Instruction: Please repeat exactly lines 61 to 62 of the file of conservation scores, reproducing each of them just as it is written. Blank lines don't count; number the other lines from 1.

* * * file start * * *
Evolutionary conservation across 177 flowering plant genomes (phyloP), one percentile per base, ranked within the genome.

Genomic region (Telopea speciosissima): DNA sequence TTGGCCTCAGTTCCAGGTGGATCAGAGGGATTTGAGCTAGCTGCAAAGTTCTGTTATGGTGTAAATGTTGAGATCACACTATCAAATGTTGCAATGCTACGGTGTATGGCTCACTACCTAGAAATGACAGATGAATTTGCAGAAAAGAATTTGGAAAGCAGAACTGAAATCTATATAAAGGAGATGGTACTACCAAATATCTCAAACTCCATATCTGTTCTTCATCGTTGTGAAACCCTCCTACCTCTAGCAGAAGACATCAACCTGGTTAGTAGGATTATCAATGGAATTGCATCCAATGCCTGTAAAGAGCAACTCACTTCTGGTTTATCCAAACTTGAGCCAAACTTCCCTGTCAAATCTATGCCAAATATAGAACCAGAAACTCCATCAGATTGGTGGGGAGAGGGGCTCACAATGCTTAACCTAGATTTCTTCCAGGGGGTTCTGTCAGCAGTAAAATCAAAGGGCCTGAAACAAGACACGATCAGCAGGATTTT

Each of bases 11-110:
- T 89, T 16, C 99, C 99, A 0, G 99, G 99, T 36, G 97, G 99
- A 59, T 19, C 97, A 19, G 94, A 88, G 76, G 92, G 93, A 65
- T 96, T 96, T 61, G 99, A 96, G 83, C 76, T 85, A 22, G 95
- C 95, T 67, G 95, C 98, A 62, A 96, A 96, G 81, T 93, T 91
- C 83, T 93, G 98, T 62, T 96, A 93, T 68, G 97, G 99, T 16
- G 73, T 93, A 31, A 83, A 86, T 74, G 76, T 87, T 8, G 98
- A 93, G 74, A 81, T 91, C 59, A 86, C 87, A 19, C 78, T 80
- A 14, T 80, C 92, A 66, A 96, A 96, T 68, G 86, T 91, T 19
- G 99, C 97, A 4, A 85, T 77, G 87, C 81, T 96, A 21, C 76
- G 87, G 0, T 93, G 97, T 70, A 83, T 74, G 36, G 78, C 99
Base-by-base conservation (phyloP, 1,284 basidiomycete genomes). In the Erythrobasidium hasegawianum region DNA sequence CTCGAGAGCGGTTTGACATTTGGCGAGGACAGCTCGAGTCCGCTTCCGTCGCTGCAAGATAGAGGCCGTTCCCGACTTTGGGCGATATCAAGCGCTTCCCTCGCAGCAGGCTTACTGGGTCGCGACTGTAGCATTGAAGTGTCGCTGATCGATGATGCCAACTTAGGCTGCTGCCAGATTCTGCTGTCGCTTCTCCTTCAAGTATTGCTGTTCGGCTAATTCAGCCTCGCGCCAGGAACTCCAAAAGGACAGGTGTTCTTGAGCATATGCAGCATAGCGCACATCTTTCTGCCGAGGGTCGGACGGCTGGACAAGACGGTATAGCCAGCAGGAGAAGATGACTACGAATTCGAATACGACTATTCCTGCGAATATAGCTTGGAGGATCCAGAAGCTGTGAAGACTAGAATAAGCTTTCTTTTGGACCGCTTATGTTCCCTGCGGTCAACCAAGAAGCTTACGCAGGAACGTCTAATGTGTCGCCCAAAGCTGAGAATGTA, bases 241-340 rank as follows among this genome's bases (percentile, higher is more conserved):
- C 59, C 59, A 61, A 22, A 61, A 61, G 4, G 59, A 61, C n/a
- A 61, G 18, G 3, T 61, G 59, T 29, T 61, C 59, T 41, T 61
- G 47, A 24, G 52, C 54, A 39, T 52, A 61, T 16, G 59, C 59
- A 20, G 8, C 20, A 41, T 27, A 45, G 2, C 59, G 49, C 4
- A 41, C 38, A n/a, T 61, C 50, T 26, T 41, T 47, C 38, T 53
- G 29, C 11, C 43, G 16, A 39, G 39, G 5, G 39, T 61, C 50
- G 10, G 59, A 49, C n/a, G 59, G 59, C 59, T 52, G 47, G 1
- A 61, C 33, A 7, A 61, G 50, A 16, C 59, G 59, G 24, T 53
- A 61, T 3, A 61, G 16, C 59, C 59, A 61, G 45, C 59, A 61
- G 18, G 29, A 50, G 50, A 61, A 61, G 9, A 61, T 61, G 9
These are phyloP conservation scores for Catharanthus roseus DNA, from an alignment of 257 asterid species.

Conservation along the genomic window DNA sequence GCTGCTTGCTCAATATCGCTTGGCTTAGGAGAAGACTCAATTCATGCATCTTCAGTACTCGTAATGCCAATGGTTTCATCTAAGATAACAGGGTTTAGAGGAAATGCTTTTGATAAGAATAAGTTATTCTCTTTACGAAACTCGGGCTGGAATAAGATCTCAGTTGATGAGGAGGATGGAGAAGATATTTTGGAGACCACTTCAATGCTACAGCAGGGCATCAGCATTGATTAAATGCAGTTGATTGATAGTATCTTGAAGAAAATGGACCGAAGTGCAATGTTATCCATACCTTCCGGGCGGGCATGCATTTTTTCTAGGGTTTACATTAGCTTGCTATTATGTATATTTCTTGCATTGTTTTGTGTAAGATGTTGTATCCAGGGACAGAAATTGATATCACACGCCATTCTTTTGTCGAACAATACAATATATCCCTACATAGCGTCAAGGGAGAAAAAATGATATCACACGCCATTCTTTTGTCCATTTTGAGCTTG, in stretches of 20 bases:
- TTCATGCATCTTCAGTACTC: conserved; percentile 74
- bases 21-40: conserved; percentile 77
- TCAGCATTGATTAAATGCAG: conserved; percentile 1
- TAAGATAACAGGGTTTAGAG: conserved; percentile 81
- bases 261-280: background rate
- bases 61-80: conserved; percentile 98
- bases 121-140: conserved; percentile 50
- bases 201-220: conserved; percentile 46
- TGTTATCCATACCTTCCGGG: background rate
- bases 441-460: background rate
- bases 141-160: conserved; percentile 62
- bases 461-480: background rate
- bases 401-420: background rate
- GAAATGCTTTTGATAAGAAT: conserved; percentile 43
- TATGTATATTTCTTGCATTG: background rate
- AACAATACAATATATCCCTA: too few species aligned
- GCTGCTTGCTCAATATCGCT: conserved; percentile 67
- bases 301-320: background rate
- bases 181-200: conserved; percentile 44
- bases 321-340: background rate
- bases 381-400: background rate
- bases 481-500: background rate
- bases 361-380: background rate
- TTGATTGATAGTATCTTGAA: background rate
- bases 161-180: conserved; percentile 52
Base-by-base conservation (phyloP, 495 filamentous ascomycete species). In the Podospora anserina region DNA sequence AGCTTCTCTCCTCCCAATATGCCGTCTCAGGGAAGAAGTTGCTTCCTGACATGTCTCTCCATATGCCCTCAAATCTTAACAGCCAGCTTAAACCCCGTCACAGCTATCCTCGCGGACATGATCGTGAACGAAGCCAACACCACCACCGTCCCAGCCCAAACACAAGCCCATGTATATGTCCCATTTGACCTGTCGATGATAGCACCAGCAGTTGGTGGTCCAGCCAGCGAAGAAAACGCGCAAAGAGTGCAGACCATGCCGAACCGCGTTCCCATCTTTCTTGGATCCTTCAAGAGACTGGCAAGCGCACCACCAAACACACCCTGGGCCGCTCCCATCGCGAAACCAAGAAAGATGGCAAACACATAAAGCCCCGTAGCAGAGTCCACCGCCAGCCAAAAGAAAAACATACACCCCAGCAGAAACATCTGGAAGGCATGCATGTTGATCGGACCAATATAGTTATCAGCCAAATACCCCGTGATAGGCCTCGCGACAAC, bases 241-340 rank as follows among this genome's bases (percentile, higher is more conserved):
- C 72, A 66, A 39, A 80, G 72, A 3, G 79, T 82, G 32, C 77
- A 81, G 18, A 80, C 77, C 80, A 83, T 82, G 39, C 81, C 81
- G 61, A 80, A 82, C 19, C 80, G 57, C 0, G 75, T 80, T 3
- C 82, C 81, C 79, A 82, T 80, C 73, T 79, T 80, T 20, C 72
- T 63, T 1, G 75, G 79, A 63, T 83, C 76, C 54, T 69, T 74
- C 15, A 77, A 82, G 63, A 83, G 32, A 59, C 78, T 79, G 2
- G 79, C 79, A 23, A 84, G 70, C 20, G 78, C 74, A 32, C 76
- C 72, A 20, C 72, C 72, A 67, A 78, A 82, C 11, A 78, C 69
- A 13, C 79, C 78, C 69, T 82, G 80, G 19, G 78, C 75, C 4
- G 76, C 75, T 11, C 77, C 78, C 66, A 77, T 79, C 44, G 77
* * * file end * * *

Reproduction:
- A 13, C 79, C 78, C 69, T 82, G 80, G 19, G 78, C 75, C 4
- G 76, C 75, T 11, C 77, C 78, C 66, A 77, T 79, C 44, G 77